Investor's Psychology

What's up with the Startup Ecosystem in India?

Created on 29 Jan 2024

Wraps up in 5 Min

Read by 493 people

Updated on 13 Feb 2024

62%! That’s the rate at which the startup funding in India declined in 2023. This percentage is a six-year low as per a market intelligence platform, PrivateCircle Research.

Startup Funding

After raising ₹1,00,930 crore in 2018, the deals count, and funding amount was the lowest in 2023. What does this mean, and what are the reasons for the sharp dive in the startup funding landscape?

We will cover the answers to these questions as well as discuss the prospects needed to bring the sector back to its best 2021 self when funding reaches a promising ₹2,41,787 crore.

A Sobering 2023: Difficulties in Funding Startups

India's startup ecosystem once praised for its meteoric rise, faced a reality check in 2023. After years of heady valuations and skyrocketing funding rounds, the hike paused, ushering in a period of correction and recalibration.

Many investment firms corrected their valuations for popular startups like Byju’s, Meesho, and PharmEasy, creating an atmosphere of tension among startups. This was a wake-up call sobering up the new companies from their successful hangovers. 

Here are the reasons why startups were facing obstacles in raising funds:

a. Overvalued Valuations: During the boom period in 2021, many startups saw their valuations skyrocket regardless of their profitability or fundamentals. This led to investor concerns about unsustainable valuations and potential financial bubbles.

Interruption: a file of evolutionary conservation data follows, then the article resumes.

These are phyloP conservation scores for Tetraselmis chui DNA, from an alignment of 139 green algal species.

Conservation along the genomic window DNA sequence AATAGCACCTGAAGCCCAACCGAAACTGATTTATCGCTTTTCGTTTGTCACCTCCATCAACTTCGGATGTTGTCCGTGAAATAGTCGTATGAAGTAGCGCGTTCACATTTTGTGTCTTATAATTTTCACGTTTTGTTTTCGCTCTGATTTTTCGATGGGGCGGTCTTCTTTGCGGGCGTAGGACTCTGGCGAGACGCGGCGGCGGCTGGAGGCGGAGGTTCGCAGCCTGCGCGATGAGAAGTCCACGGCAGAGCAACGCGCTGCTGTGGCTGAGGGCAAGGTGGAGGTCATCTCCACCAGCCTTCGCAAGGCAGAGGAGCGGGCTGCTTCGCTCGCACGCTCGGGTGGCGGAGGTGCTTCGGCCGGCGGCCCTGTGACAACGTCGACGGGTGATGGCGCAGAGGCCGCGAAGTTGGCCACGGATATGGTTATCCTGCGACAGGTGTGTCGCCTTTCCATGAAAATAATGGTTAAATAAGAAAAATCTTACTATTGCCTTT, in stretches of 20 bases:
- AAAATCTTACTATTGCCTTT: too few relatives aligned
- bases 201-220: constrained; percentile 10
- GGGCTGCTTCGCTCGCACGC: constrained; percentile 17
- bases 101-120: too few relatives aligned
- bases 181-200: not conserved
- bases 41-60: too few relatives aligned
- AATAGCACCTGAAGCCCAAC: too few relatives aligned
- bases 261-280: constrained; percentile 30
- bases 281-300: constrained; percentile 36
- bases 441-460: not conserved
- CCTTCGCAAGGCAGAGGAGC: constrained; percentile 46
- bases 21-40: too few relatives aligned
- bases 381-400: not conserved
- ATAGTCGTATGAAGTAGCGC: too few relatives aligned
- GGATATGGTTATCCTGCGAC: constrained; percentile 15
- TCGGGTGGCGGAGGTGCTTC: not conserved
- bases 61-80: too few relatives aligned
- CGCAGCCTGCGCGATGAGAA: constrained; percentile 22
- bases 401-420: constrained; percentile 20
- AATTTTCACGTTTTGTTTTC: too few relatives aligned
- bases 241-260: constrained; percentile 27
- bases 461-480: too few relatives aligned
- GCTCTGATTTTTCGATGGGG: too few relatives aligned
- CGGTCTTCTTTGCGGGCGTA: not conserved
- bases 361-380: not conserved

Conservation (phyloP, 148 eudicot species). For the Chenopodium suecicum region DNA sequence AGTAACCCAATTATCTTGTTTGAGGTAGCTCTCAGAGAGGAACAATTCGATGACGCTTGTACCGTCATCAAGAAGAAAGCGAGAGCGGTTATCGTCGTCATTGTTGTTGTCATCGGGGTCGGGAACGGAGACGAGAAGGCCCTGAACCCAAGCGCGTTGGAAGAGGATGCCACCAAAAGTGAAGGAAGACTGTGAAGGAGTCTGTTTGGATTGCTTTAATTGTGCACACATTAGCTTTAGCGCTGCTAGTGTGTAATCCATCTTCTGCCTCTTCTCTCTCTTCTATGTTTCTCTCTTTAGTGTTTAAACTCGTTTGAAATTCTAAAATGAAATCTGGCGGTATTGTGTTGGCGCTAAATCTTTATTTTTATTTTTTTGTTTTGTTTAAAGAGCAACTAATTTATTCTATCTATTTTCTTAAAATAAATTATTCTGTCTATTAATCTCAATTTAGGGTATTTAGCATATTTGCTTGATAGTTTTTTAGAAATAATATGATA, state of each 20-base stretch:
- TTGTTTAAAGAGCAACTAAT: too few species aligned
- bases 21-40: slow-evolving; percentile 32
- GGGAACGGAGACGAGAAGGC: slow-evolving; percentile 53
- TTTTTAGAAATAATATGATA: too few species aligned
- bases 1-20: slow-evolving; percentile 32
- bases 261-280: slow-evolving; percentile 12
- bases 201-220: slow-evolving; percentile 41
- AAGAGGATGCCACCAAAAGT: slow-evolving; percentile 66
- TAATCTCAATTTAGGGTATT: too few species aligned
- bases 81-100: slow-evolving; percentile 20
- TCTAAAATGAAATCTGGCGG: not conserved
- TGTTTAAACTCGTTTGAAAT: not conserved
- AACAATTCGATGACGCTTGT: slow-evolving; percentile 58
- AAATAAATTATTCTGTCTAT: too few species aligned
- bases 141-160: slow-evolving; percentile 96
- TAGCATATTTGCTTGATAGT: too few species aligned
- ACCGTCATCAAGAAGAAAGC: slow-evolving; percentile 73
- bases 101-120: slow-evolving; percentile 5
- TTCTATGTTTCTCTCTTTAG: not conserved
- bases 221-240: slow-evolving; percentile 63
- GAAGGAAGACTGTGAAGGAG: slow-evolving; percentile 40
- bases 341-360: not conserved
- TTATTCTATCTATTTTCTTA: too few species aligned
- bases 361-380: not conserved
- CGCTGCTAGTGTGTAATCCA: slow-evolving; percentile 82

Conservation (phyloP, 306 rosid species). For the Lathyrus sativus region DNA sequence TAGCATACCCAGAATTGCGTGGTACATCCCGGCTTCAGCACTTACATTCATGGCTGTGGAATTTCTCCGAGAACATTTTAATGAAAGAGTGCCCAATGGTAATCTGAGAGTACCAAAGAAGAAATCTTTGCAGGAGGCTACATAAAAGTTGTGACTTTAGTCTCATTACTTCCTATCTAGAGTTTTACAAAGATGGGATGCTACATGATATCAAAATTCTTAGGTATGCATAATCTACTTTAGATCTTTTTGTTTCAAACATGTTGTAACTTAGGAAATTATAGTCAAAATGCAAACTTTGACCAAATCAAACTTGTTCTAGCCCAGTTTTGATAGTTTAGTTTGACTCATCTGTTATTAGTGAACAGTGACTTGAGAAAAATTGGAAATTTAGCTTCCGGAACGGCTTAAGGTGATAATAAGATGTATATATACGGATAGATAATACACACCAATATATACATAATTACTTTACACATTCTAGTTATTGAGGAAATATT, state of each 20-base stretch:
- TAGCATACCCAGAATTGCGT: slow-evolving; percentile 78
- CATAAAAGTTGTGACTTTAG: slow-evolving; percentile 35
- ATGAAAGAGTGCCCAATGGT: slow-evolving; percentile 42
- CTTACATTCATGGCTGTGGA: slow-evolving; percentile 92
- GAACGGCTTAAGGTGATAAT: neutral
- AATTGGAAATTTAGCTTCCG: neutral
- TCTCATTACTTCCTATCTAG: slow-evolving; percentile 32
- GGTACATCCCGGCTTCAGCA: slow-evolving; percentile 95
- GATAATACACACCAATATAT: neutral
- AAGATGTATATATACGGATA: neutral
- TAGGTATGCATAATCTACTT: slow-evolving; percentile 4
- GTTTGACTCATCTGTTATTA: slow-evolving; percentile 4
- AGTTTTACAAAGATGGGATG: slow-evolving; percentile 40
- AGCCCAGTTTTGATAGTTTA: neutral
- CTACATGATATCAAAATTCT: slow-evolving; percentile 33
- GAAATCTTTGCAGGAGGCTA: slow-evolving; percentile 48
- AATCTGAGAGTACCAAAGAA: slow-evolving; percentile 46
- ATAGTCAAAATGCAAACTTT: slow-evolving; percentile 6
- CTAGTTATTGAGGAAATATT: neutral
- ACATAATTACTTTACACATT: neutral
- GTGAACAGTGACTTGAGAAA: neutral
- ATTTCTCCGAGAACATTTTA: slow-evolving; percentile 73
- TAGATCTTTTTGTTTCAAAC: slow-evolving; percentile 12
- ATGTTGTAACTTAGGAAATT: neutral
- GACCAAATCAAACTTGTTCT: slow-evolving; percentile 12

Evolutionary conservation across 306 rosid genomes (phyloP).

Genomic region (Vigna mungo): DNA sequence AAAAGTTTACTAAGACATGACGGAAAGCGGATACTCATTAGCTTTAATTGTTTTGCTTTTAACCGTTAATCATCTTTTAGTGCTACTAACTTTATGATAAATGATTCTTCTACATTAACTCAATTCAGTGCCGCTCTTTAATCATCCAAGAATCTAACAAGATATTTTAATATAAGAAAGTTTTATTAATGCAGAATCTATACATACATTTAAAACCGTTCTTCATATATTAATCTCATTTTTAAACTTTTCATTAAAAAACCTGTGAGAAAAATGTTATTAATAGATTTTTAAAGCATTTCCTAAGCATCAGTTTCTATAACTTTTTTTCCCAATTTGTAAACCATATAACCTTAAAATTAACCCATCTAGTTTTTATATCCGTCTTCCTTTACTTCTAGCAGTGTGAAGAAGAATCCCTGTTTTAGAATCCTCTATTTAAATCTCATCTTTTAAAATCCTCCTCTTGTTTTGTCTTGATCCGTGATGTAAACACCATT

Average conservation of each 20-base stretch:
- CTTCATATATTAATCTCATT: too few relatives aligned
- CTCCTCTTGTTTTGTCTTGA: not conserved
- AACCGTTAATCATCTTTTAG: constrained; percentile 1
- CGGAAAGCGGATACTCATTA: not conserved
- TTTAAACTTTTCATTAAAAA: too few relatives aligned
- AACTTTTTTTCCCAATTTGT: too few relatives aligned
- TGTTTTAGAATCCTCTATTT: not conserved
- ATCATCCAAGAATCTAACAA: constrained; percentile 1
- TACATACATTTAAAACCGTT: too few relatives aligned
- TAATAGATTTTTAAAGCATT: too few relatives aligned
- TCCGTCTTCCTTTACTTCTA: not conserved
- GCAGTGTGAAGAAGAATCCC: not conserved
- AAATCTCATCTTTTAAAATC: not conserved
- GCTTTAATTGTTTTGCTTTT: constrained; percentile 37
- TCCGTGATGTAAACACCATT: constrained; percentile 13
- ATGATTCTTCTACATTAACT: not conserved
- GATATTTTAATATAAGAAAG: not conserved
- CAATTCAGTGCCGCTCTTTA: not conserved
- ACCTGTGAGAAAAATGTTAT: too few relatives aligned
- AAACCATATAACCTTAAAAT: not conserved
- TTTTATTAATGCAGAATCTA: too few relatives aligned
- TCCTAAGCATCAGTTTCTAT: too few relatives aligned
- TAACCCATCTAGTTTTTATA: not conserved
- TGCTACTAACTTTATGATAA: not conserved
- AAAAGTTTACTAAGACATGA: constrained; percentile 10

b. Lack of Profitability: Despite the large influx of funds in recent years, many Indian startups remain unprofitable. This raises questions about their long-term viability and attracts fewer investors.

c. Focus on Late-Stage Funding: In recent years, Indian startup funding has been heavily concentrated in late-stage rounds. This leaves early-stage and seed-stage startups struggling to secure funding, hindering the overall ecosystem's growth.

d. Talent Crunch: The rapidly growing startup ecosystem faces a shortage of skilled talent, leading to higher hiring costs and impacting efficiency. This lack of talent also concerns startups' ability to execute their plans effectively.

e. Investor Fatigue: Some investors who participated in the funding boom years have grown disillusioned by the lack of exits and disappointing returns from some startups. This has led to investor fatigue and a more cautious approach to investing in the sector.

f. Investor Discernment: With the global economic slowdown and tech stock slump, investors adopted a more discerning approach, prioritizing established businesses with strong fundamentals and clear paths to profitability.

g. Valuations Reset: The "burn and grow" mindset gave way to a focus on unit economics and sustainable business models. Overinflated valuations corrected, making space for grounded startups with long-term vision.

To better analyse the prospects mentioned above, the Competition Commission of India (CCI) has initiated a performance review under the Ministry of Corporate Affairs. This initiative will help address other concerns like the threat of power dynamics and unfairness.


The funding winter is rumoured to stretch to 2024 as well, causing a big challenge for the startup industry. Amidst the chilling atmosphere likely to continue, here are a few obstacles that might need to be addressed:

a. Talent Acquisition: Attracting and retaining skilled talent remains a challenge for startups, especially in emerging technology domains. And the onslaught of layoffs has been a great deal of distress for the hiring pool in the market.